Thursday, March 3, 2011

The First 13 Lines


One of the best classes I attended at LTUE was “Lucky 13” presented by Kathleen Dalton-Woodbury (who…may I say, totally knows her stuff—she moderates the Hatrack River Writers Workshop and Orson Scott Card’s website—click here or here and even here).

She had five (very brave) writer’s share the first 13 lines of their work with the class. We then tore it apart. Just kidding! (Did I freak you out a little?) 

But we did analyze the lines.

Just the first 13…because that is all the chance you may have with an agent.

She asked:

Do you understand what is going on (what the story is about? What the character’s problem is?)

Do you care (I mean, really…who wants to read a story when we don’t care about the mc)?

Do you want to keep reading?

As we continued to listen to the five brave souls, I noticed that a great first line hook is every important to a book. Check out a few well written books from the library and just read the first line. (I just finished both Speak & Fahrenheit 451. Great first lines.) What do they promise the reader?

Plus, please no flashbacks or info dumps. That is guaranteed to turn off your reader. (I have a book on my shelf completely devoted to a fantastic info dump in its first chapter. I couldn’t tell you about the rest of the book, because I stopped reading. The info dump was that good.)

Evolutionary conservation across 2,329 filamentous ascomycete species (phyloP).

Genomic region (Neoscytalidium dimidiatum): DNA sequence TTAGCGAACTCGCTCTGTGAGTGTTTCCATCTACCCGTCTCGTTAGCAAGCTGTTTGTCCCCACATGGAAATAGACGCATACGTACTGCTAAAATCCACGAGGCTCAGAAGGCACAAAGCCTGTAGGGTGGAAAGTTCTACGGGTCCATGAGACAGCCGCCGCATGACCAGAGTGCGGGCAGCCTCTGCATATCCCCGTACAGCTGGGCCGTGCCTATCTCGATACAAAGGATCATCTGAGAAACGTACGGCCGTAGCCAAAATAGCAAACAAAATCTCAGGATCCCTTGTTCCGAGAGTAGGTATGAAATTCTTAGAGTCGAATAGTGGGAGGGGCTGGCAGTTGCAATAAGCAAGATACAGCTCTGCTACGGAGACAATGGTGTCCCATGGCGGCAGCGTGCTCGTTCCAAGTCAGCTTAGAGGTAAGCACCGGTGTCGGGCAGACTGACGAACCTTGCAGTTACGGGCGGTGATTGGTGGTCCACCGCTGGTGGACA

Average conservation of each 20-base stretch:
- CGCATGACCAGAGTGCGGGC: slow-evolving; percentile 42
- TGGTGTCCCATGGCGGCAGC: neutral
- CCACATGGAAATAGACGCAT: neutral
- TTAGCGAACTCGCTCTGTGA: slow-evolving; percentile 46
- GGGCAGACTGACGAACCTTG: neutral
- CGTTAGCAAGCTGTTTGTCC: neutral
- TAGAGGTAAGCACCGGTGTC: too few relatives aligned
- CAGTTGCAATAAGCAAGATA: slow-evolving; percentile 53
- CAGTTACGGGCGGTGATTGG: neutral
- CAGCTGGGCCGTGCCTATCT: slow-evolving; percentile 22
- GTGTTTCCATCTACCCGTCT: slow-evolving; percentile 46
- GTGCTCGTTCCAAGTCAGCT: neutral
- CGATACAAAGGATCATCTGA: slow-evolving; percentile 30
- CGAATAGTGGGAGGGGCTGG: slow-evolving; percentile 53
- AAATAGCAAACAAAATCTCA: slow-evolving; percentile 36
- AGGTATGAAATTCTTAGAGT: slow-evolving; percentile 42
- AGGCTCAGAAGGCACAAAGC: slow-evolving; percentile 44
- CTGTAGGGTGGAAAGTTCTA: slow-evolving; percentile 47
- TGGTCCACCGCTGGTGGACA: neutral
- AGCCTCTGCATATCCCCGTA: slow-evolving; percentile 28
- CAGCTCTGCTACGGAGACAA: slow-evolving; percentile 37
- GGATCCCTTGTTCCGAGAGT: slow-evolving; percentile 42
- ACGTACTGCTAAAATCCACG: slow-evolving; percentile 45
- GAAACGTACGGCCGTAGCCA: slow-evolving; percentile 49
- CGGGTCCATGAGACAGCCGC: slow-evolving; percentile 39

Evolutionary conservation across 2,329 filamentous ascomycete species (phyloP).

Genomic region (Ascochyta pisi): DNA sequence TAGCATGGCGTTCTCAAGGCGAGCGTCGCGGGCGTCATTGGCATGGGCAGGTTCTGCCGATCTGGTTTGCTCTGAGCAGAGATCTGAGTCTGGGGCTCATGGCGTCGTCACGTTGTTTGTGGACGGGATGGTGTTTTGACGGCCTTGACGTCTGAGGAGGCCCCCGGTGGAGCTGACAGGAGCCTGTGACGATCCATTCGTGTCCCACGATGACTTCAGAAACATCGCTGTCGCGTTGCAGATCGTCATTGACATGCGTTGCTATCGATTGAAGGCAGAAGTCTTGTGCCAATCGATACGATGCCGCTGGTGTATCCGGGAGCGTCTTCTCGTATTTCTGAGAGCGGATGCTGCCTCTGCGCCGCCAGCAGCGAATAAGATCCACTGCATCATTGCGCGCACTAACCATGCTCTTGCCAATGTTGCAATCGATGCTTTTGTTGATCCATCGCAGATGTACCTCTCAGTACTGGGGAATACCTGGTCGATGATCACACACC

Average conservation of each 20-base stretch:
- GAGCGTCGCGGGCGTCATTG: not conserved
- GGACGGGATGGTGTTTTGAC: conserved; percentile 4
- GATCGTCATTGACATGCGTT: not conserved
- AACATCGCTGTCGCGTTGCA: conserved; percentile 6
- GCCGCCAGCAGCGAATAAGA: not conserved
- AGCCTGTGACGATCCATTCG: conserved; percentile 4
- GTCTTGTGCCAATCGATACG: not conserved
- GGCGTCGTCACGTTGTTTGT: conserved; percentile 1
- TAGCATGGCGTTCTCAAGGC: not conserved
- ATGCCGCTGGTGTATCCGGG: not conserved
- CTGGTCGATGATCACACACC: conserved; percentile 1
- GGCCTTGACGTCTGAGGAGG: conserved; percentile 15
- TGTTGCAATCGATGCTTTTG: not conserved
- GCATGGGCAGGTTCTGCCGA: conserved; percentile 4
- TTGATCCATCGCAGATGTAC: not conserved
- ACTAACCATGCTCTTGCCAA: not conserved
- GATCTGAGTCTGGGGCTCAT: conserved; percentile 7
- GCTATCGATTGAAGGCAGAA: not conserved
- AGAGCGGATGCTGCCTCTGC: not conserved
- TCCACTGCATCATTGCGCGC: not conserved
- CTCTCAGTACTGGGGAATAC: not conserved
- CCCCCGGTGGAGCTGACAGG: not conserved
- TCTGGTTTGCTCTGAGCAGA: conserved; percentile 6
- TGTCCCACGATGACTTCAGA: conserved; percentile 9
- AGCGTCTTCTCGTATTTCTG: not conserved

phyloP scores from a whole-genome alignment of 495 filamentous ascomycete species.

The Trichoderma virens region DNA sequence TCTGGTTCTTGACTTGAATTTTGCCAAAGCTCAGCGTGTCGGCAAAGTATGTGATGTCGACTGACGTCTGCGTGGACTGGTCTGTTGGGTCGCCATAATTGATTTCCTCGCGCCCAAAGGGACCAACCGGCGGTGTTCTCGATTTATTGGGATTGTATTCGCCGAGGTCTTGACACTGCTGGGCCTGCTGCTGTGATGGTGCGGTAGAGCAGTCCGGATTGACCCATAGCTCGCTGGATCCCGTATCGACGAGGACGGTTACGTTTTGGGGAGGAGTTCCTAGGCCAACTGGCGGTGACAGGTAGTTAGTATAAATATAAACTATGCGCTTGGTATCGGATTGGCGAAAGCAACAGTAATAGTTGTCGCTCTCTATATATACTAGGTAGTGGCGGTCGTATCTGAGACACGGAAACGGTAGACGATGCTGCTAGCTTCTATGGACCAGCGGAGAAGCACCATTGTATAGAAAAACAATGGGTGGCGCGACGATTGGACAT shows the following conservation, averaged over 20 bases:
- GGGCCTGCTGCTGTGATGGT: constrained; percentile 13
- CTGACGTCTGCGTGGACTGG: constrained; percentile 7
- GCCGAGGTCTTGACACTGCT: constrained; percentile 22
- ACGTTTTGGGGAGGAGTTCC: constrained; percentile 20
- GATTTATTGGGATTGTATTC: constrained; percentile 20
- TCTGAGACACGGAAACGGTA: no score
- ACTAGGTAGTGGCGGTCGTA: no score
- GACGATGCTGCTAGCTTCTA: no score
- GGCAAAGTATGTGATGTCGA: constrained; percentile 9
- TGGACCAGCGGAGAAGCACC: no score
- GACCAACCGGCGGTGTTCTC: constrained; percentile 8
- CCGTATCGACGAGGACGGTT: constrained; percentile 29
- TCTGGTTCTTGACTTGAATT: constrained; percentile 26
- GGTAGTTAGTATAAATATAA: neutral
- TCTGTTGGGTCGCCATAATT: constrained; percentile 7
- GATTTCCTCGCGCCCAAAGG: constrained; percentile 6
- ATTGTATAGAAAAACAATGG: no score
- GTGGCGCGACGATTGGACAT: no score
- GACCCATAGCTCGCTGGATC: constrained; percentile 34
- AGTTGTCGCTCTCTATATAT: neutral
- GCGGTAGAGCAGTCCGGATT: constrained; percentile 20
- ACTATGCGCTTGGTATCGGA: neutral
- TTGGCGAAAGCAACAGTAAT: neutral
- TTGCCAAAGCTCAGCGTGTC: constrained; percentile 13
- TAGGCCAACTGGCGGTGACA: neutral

Also, please just get to the meat of the story. We need to know why you started where you did. What is different in your character’s life at this moment?  We don’t care about the sunny picnic, we want the picnic ruined with rain and the swarm of ants.

I’m sure there was more to the class, but these were the things that stood out to me. Do you have any other suggestion? 

What do you look for in  the first 13 lines?


Shari said...

I am now going to have to examine the first 13 lines of my ms's! Thanks for the great post.

Linda Garner said...

This is such great advice. The first 13 lines....who knew?

Carla said...

I love the example of the ruined picnic! This is great advice...thanks!

Jolene Perry said...

Voice and sense of atmosphere.
If you've ever gone to a site that had a list of first paragraphs (Bransford did a competition not long ago) I flipped down through the paragraphs and most I didn't read past sentence 3, I knew already they weren't for me.